News / USA

Study: Chinese Exports Linked to US Pollution

Pollution Outsourced to China Returns to USi
X
January 22, 2014 11:14 PM
The smog that frequently chokes China comes partially from factories that supply the rest of the world with shoes, toys, electronics and other goods -- according to a new study. But as VOA’s Steve Baragona reports, some of that pollution made in China also winds up being exported.
TEXT SIZE - +
Roughly one quarter of the air pollution choking China comes from factories supplying the rest of the world with shoes, electronics, toys, and almost everything else, according to a new study.
 
But according to a team of U.S. and Chinese researchers, the smog made in China does not stay there. Findings of their work published in the Proceedings of the National Academy of Sciences indicate the pollution is drifting across the Pacific Ocean and clouding air in the United States.
 
Focusing on 2006, the study finds that export industries produce one-third of China’s sulfur dioxide, one-fourth of its nitrogen oxides, one-fourth of its carbon monoxide, and one-sixth of its black carbon.
 
By first analyzing the amount of pollution generated by producing each good or service, the group then determined what proportion of those goods and services was exported.
 
Study co-author Steven Davis at the University of California, Irvine, says the research places images of the heavily polluted country in a different context.
 
“Maybe a quarter of what you are seeing when you see pictures of that Chinese pollution and everyone wearing masks has to do with goods they are making for other parts of the world,” he said.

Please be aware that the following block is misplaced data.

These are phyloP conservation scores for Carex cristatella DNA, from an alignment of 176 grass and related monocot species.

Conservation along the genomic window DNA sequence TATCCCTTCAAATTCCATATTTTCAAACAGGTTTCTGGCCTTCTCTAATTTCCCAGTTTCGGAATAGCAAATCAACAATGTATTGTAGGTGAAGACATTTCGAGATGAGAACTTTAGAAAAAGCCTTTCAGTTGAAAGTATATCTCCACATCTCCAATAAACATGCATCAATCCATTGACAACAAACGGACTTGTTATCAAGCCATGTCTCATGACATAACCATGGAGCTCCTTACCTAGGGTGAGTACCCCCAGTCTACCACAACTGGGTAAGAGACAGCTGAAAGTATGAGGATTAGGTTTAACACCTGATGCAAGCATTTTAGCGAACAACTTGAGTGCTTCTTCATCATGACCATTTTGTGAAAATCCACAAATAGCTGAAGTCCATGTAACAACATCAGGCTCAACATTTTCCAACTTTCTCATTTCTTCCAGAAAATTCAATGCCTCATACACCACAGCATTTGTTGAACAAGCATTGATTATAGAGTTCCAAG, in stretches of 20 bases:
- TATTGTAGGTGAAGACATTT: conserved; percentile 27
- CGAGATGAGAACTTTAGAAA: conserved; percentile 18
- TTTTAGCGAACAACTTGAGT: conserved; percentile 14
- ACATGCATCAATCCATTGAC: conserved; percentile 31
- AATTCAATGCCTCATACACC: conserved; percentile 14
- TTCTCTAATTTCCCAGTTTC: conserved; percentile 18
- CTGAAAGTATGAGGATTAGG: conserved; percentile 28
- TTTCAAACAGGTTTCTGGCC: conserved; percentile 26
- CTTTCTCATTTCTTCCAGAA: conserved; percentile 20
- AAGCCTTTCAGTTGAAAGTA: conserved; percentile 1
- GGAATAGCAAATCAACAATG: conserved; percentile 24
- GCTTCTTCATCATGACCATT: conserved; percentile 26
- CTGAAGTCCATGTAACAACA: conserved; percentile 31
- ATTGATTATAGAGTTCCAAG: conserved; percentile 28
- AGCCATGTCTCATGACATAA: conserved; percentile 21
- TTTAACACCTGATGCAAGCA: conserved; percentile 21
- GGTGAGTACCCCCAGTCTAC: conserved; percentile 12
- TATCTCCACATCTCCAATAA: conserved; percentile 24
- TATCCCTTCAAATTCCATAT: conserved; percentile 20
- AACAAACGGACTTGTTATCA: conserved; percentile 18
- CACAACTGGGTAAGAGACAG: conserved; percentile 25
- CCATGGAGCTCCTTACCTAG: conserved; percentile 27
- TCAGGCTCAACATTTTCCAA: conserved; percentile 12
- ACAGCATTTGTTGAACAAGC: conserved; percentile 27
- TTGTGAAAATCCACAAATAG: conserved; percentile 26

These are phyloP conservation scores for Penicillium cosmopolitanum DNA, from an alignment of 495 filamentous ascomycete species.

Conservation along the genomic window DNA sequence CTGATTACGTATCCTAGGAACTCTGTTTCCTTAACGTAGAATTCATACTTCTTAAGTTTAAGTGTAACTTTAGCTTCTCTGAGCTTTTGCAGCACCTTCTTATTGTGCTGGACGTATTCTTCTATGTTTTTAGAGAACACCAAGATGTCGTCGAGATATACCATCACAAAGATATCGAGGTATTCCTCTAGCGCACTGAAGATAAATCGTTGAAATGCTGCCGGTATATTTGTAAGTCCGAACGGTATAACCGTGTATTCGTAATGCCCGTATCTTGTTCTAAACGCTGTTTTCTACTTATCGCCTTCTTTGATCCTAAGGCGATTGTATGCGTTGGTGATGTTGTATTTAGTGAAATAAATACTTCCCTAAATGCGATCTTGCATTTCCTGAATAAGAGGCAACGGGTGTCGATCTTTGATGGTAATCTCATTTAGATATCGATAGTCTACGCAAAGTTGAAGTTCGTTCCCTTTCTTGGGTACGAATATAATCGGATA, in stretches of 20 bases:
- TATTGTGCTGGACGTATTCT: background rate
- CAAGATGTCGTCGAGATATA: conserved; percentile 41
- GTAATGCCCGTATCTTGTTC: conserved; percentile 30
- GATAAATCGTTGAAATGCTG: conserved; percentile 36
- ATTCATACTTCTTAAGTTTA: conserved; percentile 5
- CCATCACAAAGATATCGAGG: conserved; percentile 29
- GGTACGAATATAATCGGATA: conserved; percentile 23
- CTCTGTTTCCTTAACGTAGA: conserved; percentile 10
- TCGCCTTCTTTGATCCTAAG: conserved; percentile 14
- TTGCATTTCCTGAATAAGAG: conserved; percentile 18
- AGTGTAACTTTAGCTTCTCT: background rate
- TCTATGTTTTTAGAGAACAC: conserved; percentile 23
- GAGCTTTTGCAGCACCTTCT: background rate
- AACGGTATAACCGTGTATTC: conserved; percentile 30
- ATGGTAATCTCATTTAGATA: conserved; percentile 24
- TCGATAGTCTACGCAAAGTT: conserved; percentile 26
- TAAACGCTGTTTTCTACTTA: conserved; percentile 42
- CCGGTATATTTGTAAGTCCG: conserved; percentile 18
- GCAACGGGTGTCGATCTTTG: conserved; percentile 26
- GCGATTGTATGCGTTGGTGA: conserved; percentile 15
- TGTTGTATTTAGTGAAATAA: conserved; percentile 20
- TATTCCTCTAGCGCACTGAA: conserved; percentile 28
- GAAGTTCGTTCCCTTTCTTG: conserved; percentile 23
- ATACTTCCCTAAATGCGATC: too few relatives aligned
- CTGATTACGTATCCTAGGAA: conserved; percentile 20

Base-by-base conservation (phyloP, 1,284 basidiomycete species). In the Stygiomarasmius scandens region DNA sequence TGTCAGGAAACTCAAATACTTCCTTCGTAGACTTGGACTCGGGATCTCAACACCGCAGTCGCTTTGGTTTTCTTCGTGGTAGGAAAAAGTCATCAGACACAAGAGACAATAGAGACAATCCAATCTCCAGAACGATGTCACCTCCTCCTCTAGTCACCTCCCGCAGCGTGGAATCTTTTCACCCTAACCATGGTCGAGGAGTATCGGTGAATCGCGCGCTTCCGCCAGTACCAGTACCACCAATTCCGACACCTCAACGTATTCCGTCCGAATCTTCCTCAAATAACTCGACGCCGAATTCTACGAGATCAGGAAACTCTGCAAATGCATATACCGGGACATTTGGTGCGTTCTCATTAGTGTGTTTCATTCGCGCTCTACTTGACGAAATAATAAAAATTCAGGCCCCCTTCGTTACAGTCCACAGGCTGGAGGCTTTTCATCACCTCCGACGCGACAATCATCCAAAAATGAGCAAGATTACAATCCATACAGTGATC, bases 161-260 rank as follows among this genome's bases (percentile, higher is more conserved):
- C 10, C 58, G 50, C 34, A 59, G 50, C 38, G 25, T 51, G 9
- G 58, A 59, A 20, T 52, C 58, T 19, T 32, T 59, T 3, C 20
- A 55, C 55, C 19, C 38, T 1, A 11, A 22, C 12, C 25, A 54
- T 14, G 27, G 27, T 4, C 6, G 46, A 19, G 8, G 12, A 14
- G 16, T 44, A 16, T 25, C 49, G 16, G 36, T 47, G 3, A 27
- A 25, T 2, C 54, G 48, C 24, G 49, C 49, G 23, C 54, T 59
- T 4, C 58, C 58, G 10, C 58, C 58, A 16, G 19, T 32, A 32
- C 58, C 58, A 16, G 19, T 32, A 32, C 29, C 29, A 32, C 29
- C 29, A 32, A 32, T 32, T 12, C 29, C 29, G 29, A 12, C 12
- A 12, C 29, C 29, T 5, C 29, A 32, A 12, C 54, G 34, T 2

Of the export-related pollution, 21 percent was due to trade with the United States, the researchers said, a significant portion of which boomeranged back to China.
 
Using atmospheric models, the researchers determined that as much as a quarter of the sulfur dioxide polluting the air over the western United States that year came from China.
 
California Air Resources Board officials say the Los Angeles area had 120 excessive-ozone days in 2006, of which, atmospheric models indicate, Chinese pollution contributed to two extra days.
 
“We do have pollution still in this country,” Davis said. “We are not completely blameless.”
 
But the pollution did not stop at the West Coast. Chinese emissions also added two non-compliant days in Chicago and the surrounding areas, which had fewer than 10 in 2006, and regions on the East Coast were affected as well.
 
The authors note that while Chinese air has grown dirtier, it has grown cleaner in the northern and eastern United States as manufacturing has leave these regions — often for China.
 
“What this paper is saying is that China is playing a role in terms of polluting U.S. air," said Texas A&M University atmospheric chemist Renyi Zhang, who was not involved in the research. "But the United States is actually playing a role as well because we are exporting the trading to the Chinese.”
 
That, says Davis, puts some of the onus for China’s polluted air on the United States and the other countries that rely on its export industries.
 
“Insofar as you believe consumers somewhere down the road should bear some responsibility for the pollution that goes on to produce the goods and services they are consuming, the rest of the world has some responsibility to help China clean up that problem,” he said.

You May Like

Video Pope Francis Hopes Dual Canonizations Will Reconcile Church

John the XXIII and John Paul II will be made saints in a ceremony at St. Peter’s Square on April 27 More

Thailand Reacts to Plots Targeting Israelis

Authorities hope arrest of two Lebanese suspects will disrupt plot to attack young Israeli tourists More

Video In Capturing Nature's Majesty, Film Makes Case for Its Survival

'Once Upon a Forest' takes viewers deep into heart of tropical rainforest More

This forum has been closed.
Comment Sorting
Comments
     
by: Kitagawa Keikoh from: Daikanyama, TKO
January 25, 2014 6:46 PM
OK. Let's stop exporting from China, and crush Chinese economy. That is the only one solution to make world better.